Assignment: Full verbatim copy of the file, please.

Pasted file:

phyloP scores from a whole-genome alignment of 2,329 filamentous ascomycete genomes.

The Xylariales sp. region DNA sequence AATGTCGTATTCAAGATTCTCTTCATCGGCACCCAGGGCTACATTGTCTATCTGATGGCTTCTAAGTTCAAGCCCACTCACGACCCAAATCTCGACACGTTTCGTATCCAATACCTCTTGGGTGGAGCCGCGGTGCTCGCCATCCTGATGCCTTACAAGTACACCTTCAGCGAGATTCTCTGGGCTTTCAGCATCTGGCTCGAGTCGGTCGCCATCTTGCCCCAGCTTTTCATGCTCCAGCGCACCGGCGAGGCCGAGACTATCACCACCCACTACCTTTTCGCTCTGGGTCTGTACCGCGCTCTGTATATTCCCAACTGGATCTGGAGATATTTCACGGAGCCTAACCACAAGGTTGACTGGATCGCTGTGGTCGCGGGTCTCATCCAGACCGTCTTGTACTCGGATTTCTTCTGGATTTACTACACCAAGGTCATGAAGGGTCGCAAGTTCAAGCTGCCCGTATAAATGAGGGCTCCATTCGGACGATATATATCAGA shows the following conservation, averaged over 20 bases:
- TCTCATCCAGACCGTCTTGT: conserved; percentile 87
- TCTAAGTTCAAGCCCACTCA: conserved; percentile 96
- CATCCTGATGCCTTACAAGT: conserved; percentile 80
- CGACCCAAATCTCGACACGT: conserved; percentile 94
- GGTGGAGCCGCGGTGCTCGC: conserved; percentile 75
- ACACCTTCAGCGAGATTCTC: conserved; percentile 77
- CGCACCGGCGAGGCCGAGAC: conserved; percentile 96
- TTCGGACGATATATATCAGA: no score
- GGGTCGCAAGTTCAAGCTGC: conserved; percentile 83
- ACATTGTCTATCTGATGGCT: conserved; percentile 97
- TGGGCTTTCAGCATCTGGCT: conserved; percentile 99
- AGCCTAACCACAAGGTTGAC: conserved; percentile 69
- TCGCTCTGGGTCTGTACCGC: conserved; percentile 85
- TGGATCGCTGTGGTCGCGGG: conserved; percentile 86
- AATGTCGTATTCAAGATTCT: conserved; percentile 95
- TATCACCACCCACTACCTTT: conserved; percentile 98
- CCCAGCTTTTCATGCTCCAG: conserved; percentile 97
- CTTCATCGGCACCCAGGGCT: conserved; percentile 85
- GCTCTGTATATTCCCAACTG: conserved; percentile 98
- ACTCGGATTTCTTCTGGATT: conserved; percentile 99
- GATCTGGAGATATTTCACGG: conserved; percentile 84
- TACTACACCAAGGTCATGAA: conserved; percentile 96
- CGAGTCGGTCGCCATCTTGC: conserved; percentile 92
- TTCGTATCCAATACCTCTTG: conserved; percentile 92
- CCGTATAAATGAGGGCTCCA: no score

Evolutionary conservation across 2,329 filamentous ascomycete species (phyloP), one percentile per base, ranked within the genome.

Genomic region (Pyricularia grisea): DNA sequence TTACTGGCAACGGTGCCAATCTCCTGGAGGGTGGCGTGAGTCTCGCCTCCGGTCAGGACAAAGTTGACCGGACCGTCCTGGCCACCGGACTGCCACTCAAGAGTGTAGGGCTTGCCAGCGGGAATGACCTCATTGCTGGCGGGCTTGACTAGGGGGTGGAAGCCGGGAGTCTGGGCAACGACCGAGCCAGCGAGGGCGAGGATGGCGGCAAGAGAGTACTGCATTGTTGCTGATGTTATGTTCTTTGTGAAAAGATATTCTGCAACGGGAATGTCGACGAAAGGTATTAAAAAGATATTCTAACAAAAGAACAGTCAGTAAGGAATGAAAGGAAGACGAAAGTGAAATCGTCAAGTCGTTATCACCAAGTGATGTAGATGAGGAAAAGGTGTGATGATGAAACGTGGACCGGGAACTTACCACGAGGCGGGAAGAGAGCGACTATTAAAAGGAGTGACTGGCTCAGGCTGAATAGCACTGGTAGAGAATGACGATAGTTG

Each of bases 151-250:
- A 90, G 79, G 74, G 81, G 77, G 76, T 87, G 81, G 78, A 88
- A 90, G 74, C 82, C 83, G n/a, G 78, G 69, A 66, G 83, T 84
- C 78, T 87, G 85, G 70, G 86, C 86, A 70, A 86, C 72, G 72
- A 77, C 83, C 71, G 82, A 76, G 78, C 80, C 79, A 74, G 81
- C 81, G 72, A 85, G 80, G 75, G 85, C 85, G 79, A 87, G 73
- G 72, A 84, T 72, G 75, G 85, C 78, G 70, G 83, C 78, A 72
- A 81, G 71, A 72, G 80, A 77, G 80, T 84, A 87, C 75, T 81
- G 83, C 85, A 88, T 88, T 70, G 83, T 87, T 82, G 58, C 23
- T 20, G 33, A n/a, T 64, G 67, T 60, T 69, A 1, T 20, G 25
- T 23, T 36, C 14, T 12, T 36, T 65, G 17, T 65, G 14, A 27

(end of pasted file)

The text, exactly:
phyloP scores from a whole-genome alignment of 2,329 filamentous ascomycete genomes.

The Xylariales sp. region DNA sequence AATGTCGTATTCAAGATTCTCTTCATCGGCACCCAGGGCTACATTGTCTATCTGATGGCTTCTAAGTTCAAGCCCACTCACGACCCAAATCTCGACACGTTTCGTATCCAATACCTCTTGGGTGGAGCCGCGGTGCTCGCCATCCTGATGCCTTACAAGTACACCTTCAGCGAGATTCTCTGGGCTTTCAGCATCTGGCTCGAGTCGGTCGCCATCTTGCCCCAGCTTTTCATGCTCCAGCGCACCGGCGAGGCCGAGACTATCACCACCCACTACCTTTTCGCTCTGGGTCTGTACCGCGCTCTGTATATTCCCAACTGGATCTGGAGATATTTCACGGAGCCTAACCACAAGGTTGACTGGATCGCTGTGGTCGCGGGTCTCATCCAGACCGTCTTGTACTCGGATTTCTTCTGGATTTACTACACCAAGGTCATGAAGGGTCGCAAGTTCAAGCTGCCCGTATAAATGAGGGCTCCATTCGGACGATATATATCAGA shows the following conservation, averaged over 20 bases:
- TCTCATCCAGACCGTCTTGT: conserved; percentile 87
- TCTAAGTTCAAGCCCACTCA: conserved; percentile 96
- CATCCTGATGCCTTACAAGT: conserved; percentile 80
- CGACCCAAATCTCGACACGT: conserved; percentile 94
- GGTGGAGCCGCGGTGCTCGC: conserved; percentile 75
- ACACCTTCAGCGAGATTCTC: conserved; percentile 77
- CGCACCGGCGAGGCCGAGAC: conserved; percentile 96
- TTCGGACGATATATATCAGA: no score
- GGGTCGCAAGTTCAAGCTGC: conserved; percentile 83
- ACATTGTCTATCTGATGGCT: conserved; percentile 97
- TGGGCTTTCAGCATCTGGCT: conserved; percentile 99
- AGCCTAACCACAAGGTTGAC: conserved; percentile 69
- TCGCTCTGGGTCTGTACCGC: conserved; percentile 85
- TGGATCGCTGTGGTCGCGGG: conserved; percentile 86
- AATGTCGTATTCAAGATTCT: conserved; percentile 95
- TATCACCACCCACTACCTTT: conserved; percentile 98
- CCCAGCTTTTCATGCTCCAG: conserved; percentile 97
- CTTCATCGGCACCCAGGGCT: conserved; percentile 85
- GCTCTGTATATTCCCAACTG: conserved; percentile 98
- ACTCGGATTTCTTCTGGATT: conserved; percentile 99
- GATCTGGAGATATTTCACGG: conserved; percentile 84
- TACTACACCAAGGTCATGAA: conserved; percentile 96
- CGAGTCGGTCGCCATCTTGC: conserved; percentile 92
- TTCGTATCCAATACCTCTTG: conserved; percentile 92
- CCGTATAAATGAGGGCTCCA: no score

Evolutionary conservation across 2,329 filamentous ascomycete species (phyloP), one percentile per base, ranked within the genome.

Genomic region (Pyricularia grisea): DNA sequence TTACTGGCAACGGTGCCAATCTCCTGGAGGGTGGCGTGAGTCTCGCCTCCGGTCAGGACAAAGTTGACCGGACCGTCCTGGCCACCGGACTGCCACTCAAGAGTGTAGGGCTTGCCAGCGGGAATGACCTCATTGCTGGCGGGCTTGACTAGGGGGTGGAAGCCGGGAGTCTGGGCAACGACCGAGCCAGCGAGGGCGAGGATGGCGGCAAGAGAGTACTGCATTGTTGCTGATGTTATGTTCTTTGTGAAAAGATATTCTGCAACGGGAATGTCGACGAAAGGTATTAAAAAGATATTCTAACAAAAGAACAGTCAGTAAGGAATGAAAGGAAGACGAAAGTGAAATCGTCAAGTCGTTATCACCAAGTGATGTAGATGAGGAAAAGGTGTGATGATGAAACGTGGACCGGGAACTTACCACGAGGCGGGAAGAGAGCGACTATTAAAAGGAGTGACTGGCTCAGGCTGAATAGCACTGGTAGAGAATGACGATAGTTG

Each of bases 151-250:
- A 90, G 79, G 74, G 81, G 77, G 76, T 87, G 81, G 78, A 88
- A 90, G 74, C 82, C 83, G n/a, G 78, G 69, A 66, G 83, T 84
- C 78, T 87, G 85, G 70, G 86, C 86, A 70, A 86, C 72, G 72
- A 77, C 83, C 71, G 82, A 76, G 78, C 80, C 79, A 74, G 81
- C 81, G 72, A 85, G 80, G 75, G 85, C 85, G 79, A 87, G 73
- G 72, A 84, T 72, G 75, G 85, C 78, G 70, G 83, C 78, A 72
- A 81, G 71, A 72, G 80, A 77, G 80, T 84, A 87, C 75, T 81
- G 83, C 85, A 88, T 88, T 70, G 83, T 87, T 82, G 58, C 23
- T 20, G 33, A n/a, T 64, G 67, T 60, T 69, A 1, T 20, G 25
- T 23, T 36, C 14, T 12, T 36, T 65, G 17, T 65, G 14, A 27